I have spent most of the last twelve years advocating for a robust understanding of the nature and value of effective community engagement for arts organizations. While much (much) work remains to be done, there does seem to be greater acceptance of the need for substantive relationship building on the part of arts organizations.
Assessment is another matter. There remains a lack of common understanding of community engagement. That makes assessment extremely difficult! Beyond that there are a couple of different categories that need addressing. Finally, assessment of any kind has been difficult for nonprofit arts organizations. Busy with “doing,” organizations have been reluctant to commit to post-event analysis and reflection. There is little history of quality evaluation.
With respect to community engagement, one category to consider is the quality of the engagement process. Part I of this is assessing the depth of the organization’s commitment to engagement. Without deep commitment no significant engagement is possible. (I may expand on this in a future post.) Part II is taking a look at how well any project addresses engagement parameters like mutual benefit and collaborative design and implementation. (See Evaluating Engagement.)
Community engagement activities must, as mentioned above, benefit all participants in tangible ways that are meaningful to them. For an organization to assess its efforts, goals or benchmarks must be established in the planning process. These can be compared to the results, forming the basis for evaluation. The community participating in the project chooses its goals based on the outcomes they desire. The arts organization does as well. (For more on this, see Evaluating Engagement: Outcomes) The major caveat is that the traditional “go to” criteria for arts organization results–immediate attendance/ticket sales improvement or increased giving–are often not realistic given the time it takes to achieve such ends when dealing with new communities. (See Planting Vineyards and Air Fryers: I)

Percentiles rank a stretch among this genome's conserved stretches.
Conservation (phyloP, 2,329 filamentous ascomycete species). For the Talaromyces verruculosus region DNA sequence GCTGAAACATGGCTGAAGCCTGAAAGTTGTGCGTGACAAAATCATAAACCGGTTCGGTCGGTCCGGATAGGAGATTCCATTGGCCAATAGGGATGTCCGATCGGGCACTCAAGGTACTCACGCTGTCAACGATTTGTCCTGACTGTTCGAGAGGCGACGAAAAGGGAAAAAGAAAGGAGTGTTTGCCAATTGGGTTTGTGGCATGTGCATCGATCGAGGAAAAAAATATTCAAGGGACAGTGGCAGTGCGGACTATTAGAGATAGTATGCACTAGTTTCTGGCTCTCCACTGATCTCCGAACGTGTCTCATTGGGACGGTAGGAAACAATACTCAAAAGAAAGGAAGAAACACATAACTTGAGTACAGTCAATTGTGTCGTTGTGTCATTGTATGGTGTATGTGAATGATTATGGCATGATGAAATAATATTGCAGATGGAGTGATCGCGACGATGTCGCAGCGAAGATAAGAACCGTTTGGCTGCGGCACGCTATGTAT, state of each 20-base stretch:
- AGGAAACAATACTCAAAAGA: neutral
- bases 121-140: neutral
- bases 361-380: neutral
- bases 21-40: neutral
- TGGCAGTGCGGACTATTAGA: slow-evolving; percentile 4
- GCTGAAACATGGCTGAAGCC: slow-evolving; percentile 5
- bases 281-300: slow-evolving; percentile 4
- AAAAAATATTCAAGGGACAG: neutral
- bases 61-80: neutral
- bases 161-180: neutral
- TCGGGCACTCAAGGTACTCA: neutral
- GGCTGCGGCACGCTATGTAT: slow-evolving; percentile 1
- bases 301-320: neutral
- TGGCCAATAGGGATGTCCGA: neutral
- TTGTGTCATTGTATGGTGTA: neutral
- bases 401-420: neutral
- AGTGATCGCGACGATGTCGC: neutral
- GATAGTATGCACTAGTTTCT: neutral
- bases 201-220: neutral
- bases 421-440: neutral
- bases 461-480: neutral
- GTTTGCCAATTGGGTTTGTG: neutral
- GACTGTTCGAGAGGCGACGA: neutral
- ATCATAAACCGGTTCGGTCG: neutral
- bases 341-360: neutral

My work has focused exclusively on community engagement as practiced by individual organizations. Assessment of the broader impact of engagement falls under the category of research. It has only been within the last decade or so that enough nonprofit arts organizations have been attempting things that they call community engagement to warrant sector-wide analysis.
In spite of the fact that I spent over three decades in academia, research was never my thing. I have great respect for (and am a bit in awe of) the many researchers I have known and with whom I have worked. As the practice of engagement (and the implementation of activities sometimes erroneously referred to as engagement) has grown more widespread, it may be time for those who are researchers to expand their work examining the status of community engagement in the arts.
As one small effort toward supporting such research, the Community Engagement Network is presenting a Conversation entitled “Summary and Status of Research in Community Engaged Arts” led by Dr. Kathleen Riemenschneider on Friday, April 29, at Noon EDT. Signup for that event is available here: https://us06web.zoom.us/meeting/register/tZAuduysrjwpHtJP8tlekFJnLlq9wFdm8pu0. For further information (as well as the signup link) see here: www.artsjournal.com/engage/community-engagement-network#conversations. Feel free to invite colleagues.
For a background paper, follow this link: https://tinyurl.com/mr3wxjah.
Hope to see you on the 29th.